Because the elderly often suffer from multiple medical and nutritional problems, the options for treatment with analgesia are sometimes limited, on the one hand because of an increased risk of side effects, on the other because of problems as a result of drug interaction.

The efficient treatment of pain in the elderly requires specialized knowledge and training in pain therapy. In the preparation of a treatment schedule, one should take into account the existing drug treatment and the potential impact of co-morbidity. Familiarity with important drug interactions that affect the analgesic effect and cause secondary effects is a requirement.

 

Little evidence, choosing the right painkiller, and the role of PEA

So there is very little evidence for the effectiveness and safety of all kinds of regular pain killers forth elderly. It is therefore on the basis of the present evidence extremely difficult to make a good choice. Indeed, a right choice supported by sufficient scientific evidence is yet impossible.

It is therefore all the more important to consider the safety and efficacy of a substance with the name palmitoylethanolamide, brand name Normast or PeaCure, when deciding about whether to use a painkiller.

This substance has been examined in a large number of clinical studies, and consistently demonstrates to have a positive impact on a range of pains, and this without causing significant side effects. [1]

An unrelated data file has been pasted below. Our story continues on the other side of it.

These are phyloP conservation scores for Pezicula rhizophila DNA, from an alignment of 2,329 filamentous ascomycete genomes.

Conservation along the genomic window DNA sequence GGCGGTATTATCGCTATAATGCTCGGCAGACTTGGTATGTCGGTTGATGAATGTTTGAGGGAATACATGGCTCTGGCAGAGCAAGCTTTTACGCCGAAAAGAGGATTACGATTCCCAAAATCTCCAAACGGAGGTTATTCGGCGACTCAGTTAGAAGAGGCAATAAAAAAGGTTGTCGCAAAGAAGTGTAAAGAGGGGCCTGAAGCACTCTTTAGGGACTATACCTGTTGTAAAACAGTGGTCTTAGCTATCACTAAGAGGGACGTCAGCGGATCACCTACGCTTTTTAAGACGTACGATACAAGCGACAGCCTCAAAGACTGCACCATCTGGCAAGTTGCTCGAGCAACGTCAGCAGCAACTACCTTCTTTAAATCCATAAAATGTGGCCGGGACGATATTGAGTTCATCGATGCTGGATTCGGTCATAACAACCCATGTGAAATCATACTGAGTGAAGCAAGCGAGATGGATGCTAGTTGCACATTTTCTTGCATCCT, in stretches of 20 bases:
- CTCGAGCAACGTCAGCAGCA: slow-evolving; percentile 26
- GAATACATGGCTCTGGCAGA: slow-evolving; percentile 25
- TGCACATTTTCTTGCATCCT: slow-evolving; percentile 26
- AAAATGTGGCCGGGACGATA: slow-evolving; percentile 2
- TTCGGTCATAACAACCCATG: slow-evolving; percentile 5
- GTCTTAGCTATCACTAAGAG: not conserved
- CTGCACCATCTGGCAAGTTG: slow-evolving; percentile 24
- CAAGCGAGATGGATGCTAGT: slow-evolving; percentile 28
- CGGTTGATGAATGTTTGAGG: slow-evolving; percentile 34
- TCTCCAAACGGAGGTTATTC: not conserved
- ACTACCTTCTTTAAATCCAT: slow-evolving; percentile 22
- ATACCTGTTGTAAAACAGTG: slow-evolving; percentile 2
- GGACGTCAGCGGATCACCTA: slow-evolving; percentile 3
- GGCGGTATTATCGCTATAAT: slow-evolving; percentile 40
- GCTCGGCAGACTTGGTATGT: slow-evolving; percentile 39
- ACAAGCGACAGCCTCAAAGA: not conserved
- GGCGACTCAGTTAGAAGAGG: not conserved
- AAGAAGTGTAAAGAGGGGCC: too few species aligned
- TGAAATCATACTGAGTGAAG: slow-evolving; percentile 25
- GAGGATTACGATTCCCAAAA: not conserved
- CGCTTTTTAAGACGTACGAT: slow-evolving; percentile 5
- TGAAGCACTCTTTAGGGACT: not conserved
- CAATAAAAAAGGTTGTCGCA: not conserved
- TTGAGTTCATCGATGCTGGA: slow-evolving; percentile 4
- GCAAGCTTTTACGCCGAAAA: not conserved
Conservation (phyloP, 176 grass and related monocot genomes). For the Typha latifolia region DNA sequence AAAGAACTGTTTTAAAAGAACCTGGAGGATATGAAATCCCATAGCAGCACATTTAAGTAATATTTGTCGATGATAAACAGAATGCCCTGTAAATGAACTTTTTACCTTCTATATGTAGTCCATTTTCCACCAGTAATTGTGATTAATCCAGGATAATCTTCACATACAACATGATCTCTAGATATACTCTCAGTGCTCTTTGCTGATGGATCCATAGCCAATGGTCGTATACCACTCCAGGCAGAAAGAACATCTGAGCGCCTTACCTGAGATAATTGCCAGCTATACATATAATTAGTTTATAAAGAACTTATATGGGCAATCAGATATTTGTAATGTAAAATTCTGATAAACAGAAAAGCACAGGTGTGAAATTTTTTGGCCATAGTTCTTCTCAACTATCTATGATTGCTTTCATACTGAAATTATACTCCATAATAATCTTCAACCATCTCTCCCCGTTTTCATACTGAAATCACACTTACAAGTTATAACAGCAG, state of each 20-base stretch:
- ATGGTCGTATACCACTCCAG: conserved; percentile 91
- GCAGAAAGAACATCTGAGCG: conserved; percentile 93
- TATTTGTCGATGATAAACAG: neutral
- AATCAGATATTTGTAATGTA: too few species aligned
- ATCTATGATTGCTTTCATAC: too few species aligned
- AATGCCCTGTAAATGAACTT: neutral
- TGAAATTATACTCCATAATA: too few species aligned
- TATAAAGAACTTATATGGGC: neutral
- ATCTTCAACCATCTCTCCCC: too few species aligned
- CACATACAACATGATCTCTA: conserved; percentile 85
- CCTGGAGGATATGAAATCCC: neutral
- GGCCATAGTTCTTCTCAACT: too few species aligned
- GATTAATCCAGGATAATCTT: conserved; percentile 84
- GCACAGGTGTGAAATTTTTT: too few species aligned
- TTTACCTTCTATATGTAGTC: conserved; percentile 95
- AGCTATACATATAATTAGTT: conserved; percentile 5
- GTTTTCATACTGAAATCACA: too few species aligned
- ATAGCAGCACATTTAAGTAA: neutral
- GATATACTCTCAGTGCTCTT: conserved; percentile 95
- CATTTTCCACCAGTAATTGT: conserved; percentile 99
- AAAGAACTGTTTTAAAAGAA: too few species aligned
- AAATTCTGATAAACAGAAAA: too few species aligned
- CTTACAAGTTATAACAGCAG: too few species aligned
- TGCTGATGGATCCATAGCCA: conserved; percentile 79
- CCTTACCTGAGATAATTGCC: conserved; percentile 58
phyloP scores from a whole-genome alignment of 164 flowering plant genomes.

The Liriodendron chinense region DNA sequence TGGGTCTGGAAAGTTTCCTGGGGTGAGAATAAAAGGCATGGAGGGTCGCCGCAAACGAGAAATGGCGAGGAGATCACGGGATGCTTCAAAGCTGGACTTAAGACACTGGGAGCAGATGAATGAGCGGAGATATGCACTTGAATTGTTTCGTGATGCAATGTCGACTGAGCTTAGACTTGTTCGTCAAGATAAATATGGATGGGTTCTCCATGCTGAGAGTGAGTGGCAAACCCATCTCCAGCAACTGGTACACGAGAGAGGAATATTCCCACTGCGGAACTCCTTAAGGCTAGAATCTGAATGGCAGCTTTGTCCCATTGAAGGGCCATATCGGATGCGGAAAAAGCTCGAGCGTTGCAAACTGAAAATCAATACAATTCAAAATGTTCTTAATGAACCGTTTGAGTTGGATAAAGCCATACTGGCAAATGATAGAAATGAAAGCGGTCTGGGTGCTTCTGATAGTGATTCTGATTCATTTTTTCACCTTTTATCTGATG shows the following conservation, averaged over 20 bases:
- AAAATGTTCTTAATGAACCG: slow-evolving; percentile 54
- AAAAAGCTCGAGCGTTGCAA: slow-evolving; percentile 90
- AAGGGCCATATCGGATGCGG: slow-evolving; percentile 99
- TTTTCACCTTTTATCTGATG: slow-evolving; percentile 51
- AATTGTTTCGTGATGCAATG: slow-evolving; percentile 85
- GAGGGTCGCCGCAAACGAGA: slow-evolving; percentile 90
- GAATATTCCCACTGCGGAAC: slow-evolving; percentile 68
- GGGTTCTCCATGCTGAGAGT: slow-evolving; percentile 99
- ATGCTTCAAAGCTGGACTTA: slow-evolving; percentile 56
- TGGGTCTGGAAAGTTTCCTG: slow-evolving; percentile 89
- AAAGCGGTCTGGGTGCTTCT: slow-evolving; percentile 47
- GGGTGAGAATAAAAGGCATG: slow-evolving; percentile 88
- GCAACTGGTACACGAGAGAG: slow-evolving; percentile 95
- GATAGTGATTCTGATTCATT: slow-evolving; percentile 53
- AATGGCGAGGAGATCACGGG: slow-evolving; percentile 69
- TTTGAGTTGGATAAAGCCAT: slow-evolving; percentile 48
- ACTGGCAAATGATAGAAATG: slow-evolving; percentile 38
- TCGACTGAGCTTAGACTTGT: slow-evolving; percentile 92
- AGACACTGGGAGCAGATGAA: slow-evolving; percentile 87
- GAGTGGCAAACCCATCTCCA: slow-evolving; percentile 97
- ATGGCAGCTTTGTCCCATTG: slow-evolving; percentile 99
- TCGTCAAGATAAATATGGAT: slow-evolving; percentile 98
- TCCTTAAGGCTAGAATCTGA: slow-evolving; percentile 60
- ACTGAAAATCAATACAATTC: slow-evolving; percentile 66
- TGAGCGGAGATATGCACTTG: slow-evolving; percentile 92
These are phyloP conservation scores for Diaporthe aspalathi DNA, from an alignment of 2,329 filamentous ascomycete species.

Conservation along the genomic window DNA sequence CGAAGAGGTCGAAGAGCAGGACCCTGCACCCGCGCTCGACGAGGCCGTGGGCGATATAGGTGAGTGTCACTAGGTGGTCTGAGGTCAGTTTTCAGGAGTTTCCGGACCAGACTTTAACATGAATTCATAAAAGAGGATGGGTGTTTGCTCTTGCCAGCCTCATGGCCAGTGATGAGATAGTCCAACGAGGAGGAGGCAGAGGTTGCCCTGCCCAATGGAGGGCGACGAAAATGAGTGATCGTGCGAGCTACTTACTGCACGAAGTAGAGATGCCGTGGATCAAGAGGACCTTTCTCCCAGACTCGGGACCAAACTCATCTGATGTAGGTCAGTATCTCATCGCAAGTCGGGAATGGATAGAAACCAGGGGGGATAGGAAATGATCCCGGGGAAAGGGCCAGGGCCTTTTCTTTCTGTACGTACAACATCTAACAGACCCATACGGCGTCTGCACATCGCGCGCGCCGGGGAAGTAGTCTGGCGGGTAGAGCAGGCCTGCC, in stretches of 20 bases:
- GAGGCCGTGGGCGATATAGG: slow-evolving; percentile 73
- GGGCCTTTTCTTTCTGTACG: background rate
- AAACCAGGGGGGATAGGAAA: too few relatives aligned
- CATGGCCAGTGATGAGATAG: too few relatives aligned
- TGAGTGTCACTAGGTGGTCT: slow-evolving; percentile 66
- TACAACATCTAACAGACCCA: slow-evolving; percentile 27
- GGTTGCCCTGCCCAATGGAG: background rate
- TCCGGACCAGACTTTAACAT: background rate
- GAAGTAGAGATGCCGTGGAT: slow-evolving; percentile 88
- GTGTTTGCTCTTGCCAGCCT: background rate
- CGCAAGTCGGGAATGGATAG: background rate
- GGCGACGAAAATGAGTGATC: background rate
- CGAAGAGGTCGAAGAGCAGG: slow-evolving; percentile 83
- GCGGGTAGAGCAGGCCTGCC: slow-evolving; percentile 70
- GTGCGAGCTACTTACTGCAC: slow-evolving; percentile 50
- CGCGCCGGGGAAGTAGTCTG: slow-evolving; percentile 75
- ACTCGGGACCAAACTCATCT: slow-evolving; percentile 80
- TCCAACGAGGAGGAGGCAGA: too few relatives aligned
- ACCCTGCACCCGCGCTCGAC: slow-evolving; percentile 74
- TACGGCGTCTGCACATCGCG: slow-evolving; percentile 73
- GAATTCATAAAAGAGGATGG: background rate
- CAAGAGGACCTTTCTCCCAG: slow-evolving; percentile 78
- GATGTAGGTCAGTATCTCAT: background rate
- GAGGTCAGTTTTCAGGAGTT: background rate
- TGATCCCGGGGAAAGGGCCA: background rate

For the time being, no dosage limiting side effects have been reported, and the substance may well be taken alongside other painkillers and medicines. Also elderly people do not experience any problems, while many clearly feel the pain-relieving effect of this substance.

This choice for PeaCure is also closely linked to the most recent recommendations on how to treat the elderly who suffer from pain.

In an article in a medical journal from 2011, it was indicated how difficult it is to find good painkillers for the elderly, and to expose them as less as possible to adverse interactions between different medicines and unpleasant side effects.

Because there have no good studies been carried out into the safety and effectiveness of virtually all painkillers, the choice has to be based on an understanding of the pharmacology of pain reliever. And we quote:

Pain is highly prevalent in frail older people who often have multipleco-morbidities and multiple medicines. Rational prescribing of analgesics in frail older people is complex due to heterogeneity in drug disposition, comorbid medical conditions, poly pharmacy and variability in analgesic response in this population.

In the absence or rigorously controlled trials in frail older people and those with cognitive impairment a pharmacologic ally-guided approach can be used to optimize pain management which requires a systematic understanding or the pharmacokinetics and pharmacodynamics or analgesics in frail older people with or without changes incognition.[1]

This supports the choice we have made in our practice to treat older people who suffer from severe chronic pain with the natural pain reliever PeaCure or Normast. The chance of adverse side effects or interaction with other drugs is minimal.


Reference

[1] McLachlan AJ, Bath S, Naganathan V, Hilmer SN, Le Couteur DG, Gibson SJ, Blyth FM. | Clinical pharmacology of analgesic medicines in older people: impact of frailty and cognitive impairment. | Br J Clin Pharmacol. | 2011 Mar;71(3):351-64. doi: 10.1111/j.1365-2125.2010.03847.x.